The heterogeneity of the Hawthorne effect on HH observation has several impacts on HH monitoring. First, Hawthorne effect heterogeneity should be taken into consideration when identifying risk factors for not washing one’s hands. The identification of risk factors for HH noncompliance was often based on analyses of overt observation data in previous studies [20, 21]. For example, HH compliance was considered lower in physicians than in nurses [7, 20]. Is this proposition true, or do the observations reflect a greater Hawthorne effect in nurses than physicians ? The answer may even vary among health care facilities. Second, some experts may take advantage of the Hawthorne effect on HH observation to improve HH compliance, that is, using the strategy of frequent HH observation to stimulate HCWs to wash their hands more often. Implementing the strategy in the scenario with a higher Hawthorne effect will maximize the efficiency of HH improvement programmes. Third, using HH compliance by overt observation as a performance indicator to compare different HCW occupations, wards, and hospitals is not adequate. The major purpose of overt observation should remain the provision of feedback to HCWs.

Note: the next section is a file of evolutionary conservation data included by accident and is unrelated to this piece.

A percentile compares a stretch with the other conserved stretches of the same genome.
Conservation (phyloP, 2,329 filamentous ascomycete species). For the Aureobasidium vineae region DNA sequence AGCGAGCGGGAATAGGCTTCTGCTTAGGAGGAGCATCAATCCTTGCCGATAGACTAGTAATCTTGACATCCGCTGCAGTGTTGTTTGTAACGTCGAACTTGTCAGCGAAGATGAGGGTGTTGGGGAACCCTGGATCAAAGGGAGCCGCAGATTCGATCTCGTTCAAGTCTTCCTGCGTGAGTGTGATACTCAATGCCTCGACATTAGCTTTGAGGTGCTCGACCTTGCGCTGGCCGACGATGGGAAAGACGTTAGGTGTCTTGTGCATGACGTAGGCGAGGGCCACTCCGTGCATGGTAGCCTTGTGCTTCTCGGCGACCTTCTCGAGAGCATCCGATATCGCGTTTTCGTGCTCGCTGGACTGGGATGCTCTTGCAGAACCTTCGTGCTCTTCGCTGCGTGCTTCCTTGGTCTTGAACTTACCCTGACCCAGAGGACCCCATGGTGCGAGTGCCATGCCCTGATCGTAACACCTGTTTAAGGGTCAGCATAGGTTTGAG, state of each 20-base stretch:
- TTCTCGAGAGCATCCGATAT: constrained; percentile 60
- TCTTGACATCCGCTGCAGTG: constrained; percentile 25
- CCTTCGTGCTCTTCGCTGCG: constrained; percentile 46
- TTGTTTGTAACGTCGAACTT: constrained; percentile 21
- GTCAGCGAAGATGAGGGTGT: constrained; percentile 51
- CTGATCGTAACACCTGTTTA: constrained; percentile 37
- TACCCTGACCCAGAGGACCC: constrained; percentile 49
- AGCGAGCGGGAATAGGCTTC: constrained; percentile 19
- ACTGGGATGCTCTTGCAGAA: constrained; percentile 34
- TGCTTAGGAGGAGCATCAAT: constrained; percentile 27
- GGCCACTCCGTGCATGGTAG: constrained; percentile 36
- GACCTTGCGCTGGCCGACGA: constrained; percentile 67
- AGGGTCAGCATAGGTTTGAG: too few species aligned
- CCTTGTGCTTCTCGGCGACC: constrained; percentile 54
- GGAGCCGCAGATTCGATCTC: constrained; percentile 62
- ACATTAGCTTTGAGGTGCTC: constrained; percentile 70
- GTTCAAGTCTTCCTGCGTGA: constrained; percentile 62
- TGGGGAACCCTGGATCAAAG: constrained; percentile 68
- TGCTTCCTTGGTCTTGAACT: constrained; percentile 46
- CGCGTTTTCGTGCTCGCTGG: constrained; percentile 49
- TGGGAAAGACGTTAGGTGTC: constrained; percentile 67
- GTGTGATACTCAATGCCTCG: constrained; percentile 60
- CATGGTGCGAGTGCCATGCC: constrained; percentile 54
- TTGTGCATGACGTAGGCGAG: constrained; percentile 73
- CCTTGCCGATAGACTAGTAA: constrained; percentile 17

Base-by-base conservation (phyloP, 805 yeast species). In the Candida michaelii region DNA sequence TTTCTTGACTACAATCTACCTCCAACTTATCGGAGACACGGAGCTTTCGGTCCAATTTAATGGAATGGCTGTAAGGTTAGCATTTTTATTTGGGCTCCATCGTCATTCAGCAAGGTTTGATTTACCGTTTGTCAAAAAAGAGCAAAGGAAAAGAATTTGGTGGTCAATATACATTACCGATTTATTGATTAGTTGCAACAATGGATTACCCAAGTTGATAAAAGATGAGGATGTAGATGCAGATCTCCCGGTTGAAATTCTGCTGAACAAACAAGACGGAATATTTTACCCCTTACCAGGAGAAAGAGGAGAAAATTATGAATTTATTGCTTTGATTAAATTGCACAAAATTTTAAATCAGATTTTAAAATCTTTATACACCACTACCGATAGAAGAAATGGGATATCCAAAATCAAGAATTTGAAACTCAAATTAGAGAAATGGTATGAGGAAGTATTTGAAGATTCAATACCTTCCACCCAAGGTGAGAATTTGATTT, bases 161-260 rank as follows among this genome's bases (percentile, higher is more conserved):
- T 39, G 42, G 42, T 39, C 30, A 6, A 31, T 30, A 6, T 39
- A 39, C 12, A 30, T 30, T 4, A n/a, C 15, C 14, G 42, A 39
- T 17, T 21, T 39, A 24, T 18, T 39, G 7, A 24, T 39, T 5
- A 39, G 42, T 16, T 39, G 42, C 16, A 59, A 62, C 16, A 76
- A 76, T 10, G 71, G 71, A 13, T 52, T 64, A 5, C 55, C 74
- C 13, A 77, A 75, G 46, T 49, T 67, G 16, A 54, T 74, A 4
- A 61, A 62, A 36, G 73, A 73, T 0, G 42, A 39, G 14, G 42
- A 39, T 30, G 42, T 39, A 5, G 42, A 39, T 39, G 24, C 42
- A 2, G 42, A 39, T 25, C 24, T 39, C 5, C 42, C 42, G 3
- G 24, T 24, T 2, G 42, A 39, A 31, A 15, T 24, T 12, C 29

Our finding that the Hawthorne effect impacted physicians less than nurses (11 PPs vs. 30 PPs) was comparable to the finding of Kovacs-Litman and colleagues (19 PPs vs. 41 PPs) . Our study did not show the previously reported more pronounced Hawthorne effect on HH in higher-performance units and lack of a significant Hawthorne effect on HH in low-performance units . Kwok et al. noted that a socially cohesive ward is more likely than a socially isolated ward to adopt an intervention for HH improvement . This difference may partially explain why units with high HH performance, which are presumed to be more social cohesive, have a larger response to overt observation, and vice versa. However, in our study, HH compliance was higher and the Hawthorne effect on compliance was lower in intensive care units than in wards or the outpatient department; moreover, HH compliance was lowest and the Hawthorne effect was highest in the surgical department. We consider the association between HH performance and the Hawthorne effect to be undetermined. Further studies are needed to address this issue.
The use of EMS to monitor HH compliance has attracted increasing attention in recent years [12,13,14, 23, 24]. An interesting point is that the estimated Hawthorne effect is often larger when HH compliance from overt observation is compared to EMS measures (1.6 to 3.1 times higher) [12,13,14] than to covertly observed measures (7–34 PPs or 12–69% higher) [7,8,9,10,11], including this study (24 PPs or 43% higher). This difference may imply that the Hawthorne effect can only be reduced, rather than eliminated, by covert observation. As long as the HCWs are not alone, whether the persons nearby tend to observe HH or not, the Hawthorne effect exists. To go one step further, the EMS may also produce a Hawthorne effect to a certain extent if the HCWs are aware of the existence of EMS. The differences in results between various observation methods may cause another form of Hawthorne effect heterogeneity.